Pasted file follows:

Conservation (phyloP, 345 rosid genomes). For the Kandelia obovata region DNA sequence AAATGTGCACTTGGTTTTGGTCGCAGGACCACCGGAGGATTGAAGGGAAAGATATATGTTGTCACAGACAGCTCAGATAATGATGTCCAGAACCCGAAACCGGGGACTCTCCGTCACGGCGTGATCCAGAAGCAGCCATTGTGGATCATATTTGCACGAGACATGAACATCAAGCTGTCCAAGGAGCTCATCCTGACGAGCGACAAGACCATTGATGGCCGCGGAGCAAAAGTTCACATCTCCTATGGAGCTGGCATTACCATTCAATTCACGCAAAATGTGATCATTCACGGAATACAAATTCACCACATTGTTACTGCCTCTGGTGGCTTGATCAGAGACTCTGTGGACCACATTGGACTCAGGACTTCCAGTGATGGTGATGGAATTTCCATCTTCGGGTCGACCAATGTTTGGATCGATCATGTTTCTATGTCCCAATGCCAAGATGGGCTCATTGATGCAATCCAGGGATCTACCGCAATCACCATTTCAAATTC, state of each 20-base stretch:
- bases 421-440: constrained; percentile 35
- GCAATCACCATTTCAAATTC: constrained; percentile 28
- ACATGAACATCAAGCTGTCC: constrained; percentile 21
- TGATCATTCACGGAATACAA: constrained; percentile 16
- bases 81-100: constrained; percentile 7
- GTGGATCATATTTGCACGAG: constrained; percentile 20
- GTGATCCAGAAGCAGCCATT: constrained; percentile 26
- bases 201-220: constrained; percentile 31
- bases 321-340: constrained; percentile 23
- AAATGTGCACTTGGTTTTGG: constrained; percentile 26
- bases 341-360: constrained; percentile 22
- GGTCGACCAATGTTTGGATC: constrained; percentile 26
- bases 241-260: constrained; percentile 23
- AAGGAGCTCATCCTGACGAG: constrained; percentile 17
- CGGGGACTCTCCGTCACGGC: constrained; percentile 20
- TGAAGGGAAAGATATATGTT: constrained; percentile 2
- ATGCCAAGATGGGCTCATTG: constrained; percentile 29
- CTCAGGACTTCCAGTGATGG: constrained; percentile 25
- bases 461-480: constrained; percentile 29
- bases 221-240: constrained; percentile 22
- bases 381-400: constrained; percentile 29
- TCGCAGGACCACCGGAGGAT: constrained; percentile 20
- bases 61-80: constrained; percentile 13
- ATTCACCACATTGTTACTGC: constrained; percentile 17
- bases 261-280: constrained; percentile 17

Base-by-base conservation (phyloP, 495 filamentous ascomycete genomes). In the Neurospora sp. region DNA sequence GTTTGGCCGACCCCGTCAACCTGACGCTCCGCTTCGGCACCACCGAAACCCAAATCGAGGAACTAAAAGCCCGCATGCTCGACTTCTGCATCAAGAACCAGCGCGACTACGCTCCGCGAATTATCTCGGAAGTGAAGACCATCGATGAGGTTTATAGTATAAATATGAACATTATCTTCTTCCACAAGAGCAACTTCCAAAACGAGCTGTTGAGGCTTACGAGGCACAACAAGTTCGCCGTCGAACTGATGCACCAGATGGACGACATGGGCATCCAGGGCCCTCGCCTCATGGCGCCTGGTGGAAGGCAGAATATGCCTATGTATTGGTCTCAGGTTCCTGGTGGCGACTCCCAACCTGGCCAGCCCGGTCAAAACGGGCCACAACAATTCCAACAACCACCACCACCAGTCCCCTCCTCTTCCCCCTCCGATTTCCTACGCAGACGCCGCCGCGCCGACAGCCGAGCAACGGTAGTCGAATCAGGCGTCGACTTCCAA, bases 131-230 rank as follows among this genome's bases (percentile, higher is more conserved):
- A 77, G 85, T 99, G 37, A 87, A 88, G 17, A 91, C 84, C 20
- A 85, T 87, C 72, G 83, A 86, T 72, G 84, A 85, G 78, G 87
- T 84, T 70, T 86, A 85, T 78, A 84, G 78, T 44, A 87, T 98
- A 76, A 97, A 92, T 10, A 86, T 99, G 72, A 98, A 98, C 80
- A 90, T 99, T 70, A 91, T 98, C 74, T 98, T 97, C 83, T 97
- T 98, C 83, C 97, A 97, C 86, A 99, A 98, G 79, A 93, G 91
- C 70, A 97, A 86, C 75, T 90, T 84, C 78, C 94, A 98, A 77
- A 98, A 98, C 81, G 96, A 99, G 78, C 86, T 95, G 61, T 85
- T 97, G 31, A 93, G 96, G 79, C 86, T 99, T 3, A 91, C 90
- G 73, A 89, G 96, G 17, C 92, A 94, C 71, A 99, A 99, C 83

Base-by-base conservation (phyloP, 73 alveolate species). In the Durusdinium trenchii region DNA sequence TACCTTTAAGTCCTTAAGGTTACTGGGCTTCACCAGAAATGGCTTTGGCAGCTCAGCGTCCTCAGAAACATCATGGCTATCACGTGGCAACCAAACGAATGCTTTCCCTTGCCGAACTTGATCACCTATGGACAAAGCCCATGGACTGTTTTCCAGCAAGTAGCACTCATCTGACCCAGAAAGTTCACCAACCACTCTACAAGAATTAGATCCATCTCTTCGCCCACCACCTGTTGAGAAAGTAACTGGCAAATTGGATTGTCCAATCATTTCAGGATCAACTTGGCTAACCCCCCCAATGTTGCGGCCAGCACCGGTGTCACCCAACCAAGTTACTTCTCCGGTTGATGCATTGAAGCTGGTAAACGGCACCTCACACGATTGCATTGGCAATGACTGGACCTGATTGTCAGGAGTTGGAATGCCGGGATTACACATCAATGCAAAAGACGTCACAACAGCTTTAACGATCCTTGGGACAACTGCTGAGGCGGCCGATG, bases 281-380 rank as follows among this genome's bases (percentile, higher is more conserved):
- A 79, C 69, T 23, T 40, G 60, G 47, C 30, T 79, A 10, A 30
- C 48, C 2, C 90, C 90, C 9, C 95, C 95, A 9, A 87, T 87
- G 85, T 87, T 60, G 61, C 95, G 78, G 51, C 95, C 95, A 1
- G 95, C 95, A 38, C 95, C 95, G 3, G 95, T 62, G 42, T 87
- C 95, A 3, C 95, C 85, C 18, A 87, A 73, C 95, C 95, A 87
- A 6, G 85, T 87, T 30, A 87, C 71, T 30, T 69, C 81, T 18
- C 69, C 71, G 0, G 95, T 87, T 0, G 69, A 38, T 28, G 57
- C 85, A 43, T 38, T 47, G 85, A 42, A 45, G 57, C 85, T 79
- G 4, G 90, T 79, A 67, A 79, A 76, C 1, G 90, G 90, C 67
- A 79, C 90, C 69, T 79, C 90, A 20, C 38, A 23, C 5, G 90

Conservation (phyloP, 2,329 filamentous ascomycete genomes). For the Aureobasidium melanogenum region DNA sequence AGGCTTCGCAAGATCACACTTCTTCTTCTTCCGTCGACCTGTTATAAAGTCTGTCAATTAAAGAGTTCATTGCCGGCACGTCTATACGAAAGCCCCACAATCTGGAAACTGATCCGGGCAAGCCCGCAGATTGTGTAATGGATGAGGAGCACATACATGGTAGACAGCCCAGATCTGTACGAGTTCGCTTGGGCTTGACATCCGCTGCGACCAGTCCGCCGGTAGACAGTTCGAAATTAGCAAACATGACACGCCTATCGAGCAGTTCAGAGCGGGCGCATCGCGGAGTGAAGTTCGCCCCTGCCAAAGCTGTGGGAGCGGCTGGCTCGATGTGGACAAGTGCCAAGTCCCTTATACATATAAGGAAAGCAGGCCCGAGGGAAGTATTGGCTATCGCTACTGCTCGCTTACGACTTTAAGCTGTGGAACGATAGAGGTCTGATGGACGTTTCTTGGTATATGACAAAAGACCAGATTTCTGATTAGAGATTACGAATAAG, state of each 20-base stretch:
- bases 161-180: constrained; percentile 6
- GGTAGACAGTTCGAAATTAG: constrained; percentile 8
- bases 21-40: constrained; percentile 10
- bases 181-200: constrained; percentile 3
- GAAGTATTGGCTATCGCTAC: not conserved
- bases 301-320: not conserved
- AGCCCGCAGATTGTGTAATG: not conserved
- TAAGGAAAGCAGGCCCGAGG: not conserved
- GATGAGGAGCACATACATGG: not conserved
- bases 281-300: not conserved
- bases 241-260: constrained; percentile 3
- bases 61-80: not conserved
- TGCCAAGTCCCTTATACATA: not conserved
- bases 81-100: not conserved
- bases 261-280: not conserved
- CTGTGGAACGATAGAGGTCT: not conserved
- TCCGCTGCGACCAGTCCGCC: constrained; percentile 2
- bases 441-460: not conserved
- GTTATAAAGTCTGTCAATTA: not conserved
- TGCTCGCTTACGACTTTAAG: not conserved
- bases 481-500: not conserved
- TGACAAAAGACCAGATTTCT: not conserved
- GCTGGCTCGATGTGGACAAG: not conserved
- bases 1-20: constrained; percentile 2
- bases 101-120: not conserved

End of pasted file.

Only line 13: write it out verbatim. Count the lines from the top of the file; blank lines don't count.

- GGTCGACCAATGTTTGGATC: constrained; percentile 26